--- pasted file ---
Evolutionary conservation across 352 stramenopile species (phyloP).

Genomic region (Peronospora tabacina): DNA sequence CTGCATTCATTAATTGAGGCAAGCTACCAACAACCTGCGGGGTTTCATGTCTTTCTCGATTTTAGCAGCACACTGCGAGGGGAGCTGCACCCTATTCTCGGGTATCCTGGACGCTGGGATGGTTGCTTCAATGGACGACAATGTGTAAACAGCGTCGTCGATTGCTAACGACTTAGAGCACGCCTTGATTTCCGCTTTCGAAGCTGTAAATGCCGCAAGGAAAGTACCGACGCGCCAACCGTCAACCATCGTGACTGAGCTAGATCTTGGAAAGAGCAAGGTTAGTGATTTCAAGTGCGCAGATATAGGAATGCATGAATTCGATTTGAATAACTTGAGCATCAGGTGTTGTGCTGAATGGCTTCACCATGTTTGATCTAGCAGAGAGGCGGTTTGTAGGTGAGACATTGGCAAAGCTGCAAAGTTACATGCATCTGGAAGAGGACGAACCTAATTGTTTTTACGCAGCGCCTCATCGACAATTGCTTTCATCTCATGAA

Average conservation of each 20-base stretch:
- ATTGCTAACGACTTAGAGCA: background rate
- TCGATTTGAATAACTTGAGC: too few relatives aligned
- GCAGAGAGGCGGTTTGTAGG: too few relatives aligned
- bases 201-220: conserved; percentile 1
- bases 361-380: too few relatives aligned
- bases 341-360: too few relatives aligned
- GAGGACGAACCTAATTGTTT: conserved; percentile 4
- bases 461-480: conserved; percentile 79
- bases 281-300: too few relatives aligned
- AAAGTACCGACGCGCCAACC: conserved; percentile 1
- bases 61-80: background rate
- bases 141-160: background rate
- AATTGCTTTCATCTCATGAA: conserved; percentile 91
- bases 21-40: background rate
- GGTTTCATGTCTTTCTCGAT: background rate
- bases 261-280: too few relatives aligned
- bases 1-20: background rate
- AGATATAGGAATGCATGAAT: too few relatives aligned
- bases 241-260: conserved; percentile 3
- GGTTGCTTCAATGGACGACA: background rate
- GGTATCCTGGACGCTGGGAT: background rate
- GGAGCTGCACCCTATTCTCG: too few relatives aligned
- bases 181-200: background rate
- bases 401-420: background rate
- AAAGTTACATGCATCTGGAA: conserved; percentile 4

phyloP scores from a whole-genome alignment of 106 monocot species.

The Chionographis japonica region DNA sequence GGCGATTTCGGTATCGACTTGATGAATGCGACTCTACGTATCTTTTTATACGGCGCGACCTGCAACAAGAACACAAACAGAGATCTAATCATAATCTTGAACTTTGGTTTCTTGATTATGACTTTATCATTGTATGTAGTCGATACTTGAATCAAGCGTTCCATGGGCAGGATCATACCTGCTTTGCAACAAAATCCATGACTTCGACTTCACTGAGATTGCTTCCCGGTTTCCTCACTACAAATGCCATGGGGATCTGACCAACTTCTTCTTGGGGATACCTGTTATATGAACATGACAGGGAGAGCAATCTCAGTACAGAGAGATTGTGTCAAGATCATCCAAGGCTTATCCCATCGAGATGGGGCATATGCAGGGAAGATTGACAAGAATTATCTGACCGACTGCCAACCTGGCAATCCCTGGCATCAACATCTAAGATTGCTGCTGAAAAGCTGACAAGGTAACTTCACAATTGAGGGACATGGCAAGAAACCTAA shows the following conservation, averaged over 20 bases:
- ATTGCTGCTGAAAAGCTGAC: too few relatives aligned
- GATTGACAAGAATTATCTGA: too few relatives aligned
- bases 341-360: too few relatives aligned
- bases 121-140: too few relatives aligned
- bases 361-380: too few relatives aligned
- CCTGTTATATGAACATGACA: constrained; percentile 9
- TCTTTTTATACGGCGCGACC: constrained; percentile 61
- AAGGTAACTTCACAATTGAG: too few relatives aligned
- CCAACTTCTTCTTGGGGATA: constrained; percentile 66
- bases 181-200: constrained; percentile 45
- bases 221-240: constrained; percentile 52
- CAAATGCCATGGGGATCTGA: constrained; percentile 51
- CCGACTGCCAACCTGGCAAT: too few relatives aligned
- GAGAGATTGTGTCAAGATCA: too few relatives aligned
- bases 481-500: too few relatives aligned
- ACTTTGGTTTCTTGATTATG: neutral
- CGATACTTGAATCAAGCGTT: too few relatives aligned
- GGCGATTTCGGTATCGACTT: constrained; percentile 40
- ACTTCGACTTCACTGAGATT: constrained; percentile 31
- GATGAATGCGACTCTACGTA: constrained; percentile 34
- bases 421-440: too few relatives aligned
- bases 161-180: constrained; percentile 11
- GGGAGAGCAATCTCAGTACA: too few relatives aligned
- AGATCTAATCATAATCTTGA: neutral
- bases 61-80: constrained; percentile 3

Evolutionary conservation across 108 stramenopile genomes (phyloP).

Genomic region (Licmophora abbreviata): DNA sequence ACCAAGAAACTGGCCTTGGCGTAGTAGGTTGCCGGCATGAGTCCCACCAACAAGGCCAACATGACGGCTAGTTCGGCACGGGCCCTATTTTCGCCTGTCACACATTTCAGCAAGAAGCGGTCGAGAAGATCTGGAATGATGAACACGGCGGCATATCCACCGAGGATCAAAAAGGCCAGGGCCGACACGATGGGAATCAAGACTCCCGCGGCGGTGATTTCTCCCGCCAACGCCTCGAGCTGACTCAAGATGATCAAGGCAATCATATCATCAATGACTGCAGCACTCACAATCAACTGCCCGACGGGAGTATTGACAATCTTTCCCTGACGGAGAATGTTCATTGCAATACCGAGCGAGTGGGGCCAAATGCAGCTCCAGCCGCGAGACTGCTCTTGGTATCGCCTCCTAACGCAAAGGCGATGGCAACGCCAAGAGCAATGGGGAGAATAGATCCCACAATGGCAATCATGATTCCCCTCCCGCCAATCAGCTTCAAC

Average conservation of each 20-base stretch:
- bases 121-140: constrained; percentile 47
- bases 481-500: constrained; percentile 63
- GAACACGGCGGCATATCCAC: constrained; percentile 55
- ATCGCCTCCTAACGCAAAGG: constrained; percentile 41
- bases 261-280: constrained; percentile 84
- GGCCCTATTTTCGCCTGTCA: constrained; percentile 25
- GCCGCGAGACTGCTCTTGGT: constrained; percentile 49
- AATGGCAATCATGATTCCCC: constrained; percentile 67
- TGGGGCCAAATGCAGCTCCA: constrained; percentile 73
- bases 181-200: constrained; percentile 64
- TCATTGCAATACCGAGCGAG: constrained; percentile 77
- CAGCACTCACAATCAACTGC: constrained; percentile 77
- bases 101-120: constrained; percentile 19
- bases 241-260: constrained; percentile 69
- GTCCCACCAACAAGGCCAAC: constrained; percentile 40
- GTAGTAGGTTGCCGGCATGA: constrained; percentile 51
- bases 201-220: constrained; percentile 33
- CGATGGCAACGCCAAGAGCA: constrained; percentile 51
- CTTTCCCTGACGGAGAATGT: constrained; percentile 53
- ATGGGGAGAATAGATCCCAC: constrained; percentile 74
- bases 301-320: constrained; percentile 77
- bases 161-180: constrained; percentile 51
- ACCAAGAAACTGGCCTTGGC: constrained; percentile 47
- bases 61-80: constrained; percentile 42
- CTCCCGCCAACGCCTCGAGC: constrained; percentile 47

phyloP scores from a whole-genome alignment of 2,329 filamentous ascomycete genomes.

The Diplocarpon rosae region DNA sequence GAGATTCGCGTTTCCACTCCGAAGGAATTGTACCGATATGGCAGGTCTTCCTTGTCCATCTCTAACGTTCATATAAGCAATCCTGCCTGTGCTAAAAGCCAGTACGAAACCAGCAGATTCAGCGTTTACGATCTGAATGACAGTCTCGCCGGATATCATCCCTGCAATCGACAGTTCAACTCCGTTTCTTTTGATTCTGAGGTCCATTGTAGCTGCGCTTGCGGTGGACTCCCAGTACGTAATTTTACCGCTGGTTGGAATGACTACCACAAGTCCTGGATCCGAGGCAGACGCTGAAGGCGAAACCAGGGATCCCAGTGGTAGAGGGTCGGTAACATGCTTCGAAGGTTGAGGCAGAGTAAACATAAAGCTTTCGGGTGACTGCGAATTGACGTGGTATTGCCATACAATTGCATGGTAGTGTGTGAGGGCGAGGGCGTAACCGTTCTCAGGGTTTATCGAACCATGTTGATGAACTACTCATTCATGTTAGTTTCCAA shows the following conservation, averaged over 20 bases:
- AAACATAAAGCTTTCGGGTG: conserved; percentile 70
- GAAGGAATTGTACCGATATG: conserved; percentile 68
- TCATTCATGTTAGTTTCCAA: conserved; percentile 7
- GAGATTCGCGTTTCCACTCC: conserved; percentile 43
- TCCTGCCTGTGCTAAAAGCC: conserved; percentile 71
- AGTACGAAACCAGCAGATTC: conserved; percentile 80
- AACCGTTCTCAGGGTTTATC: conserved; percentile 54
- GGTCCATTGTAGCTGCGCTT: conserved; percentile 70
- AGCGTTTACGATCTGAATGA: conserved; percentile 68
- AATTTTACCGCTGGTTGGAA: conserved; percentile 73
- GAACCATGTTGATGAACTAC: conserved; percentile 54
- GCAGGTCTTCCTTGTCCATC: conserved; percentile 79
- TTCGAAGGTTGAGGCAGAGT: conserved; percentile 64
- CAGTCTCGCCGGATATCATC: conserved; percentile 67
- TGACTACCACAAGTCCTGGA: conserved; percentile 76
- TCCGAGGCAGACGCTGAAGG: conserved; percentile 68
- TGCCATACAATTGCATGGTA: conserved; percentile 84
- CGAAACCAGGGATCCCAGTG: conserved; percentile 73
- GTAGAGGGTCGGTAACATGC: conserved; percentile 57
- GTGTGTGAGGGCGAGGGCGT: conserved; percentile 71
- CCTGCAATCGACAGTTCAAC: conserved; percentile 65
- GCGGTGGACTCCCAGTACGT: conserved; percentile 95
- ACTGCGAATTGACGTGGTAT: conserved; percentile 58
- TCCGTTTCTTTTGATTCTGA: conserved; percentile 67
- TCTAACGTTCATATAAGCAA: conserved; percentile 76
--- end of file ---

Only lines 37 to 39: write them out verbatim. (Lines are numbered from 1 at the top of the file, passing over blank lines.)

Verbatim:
- TCTTTTTATACGGCGCGACC: constrained; percentile 61
- AAGGTAACTTCACAATTGAG: too few relatives aligned
- CCAACTTCTTCTTGGGGATA: constrained; percentile 66